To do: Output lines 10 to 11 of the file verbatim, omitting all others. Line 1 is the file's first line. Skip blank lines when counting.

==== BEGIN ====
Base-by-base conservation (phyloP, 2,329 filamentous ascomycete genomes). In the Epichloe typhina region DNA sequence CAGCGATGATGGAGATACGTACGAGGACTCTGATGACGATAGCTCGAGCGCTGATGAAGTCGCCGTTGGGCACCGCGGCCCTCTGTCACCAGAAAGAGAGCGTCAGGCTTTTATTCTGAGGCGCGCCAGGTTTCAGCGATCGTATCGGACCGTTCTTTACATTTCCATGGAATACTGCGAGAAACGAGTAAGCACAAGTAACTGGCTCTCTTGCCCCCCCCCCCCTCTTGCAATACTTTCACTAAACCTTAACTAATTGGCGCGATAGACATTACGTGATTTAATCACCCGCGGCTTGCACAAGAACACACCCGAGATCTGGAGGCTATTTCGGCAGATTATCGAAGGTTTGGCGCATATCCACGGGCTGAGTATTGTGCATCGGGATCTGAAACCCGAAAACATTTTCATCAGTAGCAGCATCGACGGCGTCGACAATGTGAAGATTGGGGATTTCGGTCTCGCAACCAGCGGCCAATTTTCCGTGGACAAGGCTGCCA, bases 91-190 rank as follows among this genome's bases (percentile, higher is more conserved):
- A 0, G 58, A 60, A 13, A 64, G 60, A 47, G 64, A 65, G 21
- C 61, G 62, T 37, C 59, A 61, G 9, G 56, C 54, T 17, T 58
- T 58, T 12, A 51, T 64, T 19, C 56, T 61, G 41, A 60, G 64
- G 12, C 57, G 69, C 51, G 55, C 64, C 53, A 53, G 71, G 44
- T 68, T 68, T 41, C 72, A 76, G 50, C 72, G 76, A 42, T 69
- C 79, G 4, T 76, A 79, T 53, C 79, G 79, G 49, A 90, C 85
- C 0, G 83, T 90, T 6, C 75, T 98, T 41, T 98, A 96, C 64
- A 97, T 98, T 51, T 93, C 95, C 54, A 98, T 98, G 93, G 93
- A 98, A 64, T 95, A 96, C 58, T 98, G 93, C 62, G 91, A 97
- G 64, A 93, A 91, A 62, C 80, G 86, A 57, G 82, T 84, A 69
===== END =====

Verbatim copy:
- A 98, A 64, T 95, A 96, C 58, T 98, G 93, C 62, G 91, A 97
- G 64, A 93, A 91, A 62, C 80, G 86, A 57, G 82, T 84, A 69